Hackers pwn Microsoft YouTube's channel


New attack vector: YouTube. Last week, someone hacked Sesame Street's channel (shameful). This week, Microsoft's YouTube channel became the hacker's playground.

This from GeekWire, where they posted a timeline of the hack on Sunday morning. Things got back to normal fairly quickly, of course, but so far Microsoft hasn't provided full details, just a note saying they were aware of the problem, and another when they put things back to normal.

One comment seen during the hack event suggested Microsoft took over the YouTube channel from someone who started it earlier, and never changed the original email notification address. Not too likely. And some believe this could all be a hoax to get PR for Microsoft's YouTube channel, or perhaps gain a bit of sympathy for the company.

That's funny

Could be a cool PR stunt

Jimmy Kakanis on mashable.com

Are you suggesting Microsoft used "1234" as their password?

ArrowSmith on pcmag.com

This is maybe Microsoft controversy prior to introduce the new youtube rival sort of a better and secure MSN video etc.

Lagu Bestbest on mashable.com

I'm sure Google will find some way of blaming this security breach on a MS product.

Guest on geekwire.com

modern hack channel method :D

hack87 on mashable.com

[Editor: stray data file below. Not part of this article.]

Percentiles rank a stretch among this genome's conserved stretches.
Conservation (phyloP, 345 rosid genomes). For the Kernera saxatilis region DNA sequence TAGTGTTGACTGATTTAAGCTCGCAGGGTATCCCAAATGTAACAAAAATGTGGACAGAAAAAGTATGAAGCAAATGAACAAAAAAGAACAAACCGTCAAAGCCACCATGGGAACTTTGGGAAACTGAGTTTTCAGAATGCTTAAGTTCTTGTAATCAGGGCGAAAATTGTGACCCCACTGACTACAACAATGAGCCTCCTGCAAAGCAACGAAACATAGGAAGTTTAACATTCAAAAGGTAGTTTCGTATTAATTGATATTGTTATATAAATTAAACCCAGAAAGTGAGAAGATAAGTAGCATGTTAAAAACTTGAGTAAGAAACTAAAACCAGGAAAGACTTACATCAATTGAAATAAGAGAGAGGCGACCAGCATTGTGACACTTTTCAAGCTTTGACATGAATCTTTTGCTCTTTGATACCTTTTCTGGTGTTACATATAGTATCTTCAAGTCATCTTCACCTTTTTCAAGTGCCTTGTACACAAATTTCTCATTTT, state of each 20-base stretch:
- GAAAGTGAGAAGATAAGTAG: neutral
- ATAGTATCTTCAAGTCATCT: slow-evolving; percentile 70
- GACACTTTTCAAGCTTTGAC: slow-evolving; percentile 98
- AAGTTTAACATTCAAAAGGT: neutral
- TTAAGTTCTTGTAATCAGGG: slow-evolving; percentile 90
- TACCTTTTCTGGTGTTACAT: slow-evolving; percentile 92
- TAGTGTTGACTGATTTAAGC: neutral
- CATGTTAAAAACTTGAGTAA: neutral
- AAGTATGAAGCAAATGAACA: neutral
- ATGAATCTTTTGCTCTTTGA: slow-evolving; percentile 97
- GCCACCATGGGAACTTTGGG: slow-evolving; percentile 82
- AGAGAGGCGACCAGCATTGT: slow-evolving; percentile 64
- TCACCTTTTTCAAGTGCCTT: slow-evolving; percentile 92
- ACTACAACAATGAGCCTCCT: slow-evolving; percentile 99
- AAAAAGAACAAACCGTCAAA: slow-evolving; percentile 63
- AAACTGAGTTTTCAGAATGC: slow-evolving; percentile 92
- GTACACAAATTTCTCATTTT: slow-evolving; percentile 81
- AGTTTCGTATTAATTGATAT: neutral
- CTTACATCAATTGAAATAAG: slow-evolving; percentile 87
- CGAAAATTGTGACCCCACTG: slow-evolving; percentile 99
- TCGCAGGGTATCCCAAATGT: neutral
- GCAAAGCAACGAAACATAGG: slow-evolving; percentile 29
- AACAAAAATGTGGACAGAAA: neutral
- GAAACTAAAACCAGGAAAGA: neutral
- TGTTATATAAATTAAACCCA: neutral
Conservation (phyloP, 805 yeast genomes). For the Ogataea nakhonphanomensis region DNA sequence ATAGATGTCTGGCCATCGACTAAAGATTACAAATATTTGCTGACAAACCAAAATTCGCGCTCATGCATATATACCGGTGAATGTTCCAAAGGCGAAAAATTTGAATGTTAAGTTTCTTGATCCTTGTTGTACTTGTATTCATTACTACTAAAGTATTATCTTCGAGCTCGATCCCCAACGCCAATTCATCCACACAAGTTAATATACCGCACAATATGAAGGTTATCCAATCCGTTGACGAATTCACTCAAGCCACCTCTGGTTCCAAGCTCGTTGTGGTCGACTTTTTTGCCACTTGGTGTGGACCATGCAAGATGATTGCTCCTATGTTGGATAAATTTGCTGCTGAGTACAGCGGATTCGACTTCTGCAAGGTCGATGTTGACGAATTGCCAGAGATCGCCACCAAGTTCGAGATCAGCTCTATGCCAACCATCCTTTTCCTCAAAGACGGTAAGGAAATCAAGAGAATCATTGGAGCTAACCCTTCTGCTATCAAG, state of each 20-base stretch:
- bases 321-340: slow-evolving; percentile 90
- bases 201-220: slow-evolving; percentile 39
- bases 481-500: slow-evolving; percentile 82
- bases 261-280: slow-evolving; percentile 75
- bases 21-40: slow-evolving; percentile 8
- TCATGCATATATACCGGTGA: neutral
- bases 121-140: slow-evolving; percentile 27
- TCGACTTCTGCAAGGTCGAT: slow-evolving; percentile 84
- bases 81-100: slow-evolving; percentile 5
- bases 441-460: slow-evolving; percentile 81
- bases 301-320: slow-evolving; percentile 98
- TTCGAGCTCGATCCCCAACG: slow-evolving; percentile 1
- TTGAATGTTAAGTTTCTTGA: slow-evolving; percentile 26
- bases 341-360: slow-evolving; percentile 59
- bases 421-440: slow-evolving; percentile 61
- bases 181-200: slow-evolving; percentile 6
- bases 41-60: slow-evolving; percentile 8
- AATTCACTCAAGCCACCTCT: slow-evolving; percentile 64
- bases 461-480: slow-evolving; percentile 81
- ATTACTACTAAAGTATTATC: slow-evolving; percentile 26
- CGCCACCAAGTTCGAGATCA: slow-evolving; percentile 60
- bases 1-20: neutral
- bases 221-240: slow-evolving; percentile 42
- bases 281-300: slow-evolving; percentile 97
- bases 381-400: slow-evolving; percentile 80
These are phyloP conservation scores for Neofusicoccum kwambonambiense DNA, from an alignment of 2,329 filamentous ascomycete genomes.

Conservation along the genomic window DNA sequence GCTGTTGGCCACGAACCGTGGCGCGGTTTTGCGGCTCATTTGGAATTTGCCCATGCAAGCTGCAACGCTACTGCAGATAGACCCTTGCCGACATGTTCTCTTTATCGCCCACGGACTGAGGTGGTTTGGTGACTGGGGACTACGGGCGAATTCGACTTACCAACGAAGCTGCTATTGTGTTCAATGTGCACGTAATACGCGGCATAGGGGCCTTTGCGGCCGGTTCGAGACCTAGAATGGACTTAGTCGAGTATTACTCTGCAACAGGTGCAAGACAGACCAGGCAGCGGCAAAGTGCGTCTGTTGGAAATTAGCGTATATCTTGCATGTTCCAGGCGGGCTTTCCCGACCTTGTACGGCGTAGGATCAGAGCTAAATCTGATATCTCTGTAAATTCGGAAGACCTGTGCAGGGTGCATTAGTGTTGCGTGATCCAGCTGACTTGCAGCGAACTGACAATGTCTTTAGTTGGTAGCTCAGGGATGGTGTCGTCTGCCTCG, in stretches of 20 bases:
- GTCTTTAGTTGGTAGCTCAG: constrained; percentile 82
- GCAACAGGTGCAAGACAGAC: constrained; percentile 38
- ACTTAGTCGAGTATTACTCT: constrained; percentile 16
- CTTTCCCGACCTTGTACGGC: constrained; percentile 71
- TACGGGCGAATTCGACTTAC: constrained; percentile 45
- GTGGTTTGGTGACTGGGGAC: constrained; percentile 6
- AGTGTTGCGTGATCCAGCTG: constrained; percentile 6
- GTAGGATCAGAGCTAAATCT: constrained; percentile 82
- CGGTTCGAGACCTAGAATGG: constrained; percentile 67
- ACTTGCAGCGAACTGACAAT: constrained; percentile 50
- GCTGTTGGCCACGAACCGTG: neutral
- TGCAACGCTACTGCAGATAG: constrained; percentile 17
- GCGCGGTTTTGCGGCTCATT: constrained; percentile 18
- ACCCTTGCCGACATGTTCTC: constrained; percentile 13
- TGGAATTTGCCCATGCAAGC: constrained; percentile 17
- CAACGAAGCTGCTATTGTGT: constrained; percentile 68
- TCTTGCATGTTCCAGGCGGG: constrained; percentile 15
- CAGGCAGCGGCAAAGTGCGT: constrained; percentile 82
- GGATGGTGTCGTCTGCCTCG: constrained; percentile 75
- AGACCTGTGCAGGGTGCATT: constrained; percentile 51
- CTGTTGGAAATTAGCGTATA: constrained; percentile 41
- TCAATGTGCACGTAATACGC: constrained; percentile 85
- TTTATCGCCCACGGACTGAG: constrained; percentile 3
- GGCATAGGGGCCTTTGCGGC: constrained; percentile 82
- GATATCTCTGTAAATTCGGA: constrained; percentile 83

Shame on Google. Google, the parent company of YouTube, has a duty to protect its corporate partners. By abrogating its duty, it is endangering all corporate YouTube accounts. Shame, Google. Shame.

Guest on geekwire.com

But lets be real here, in all likelihood, the account had a weak password and some tool exploited the situation. Thousands of companies and millions of individuals use YouTube and have had no security issues at all which would seem to suggest that YouTube is quite secure.

Spoken Word on pcmag.com

Kids will be kids

Could be YouTube’s fault for leaving his information in when the account was handed over. Could be that this guy is lying and just hacked the account.

ReeceBullet on mashable.com

Why it's a waste of time to hack:

1. No fame. No one knows who the hackers are.

2. No money.

Lawrence Wiiz on pcmag.com

A different site/channel seems to get hacked almost every day now. So many different hacking groups out there.

Tom Packer on mashable.com

Hoax? PR stunt? When facing competing explanations, choose the one that leverages incompetence, not malice.

ITWorld DealPost: The best in tech deals and discounts.
Shop Tech Products at Amazon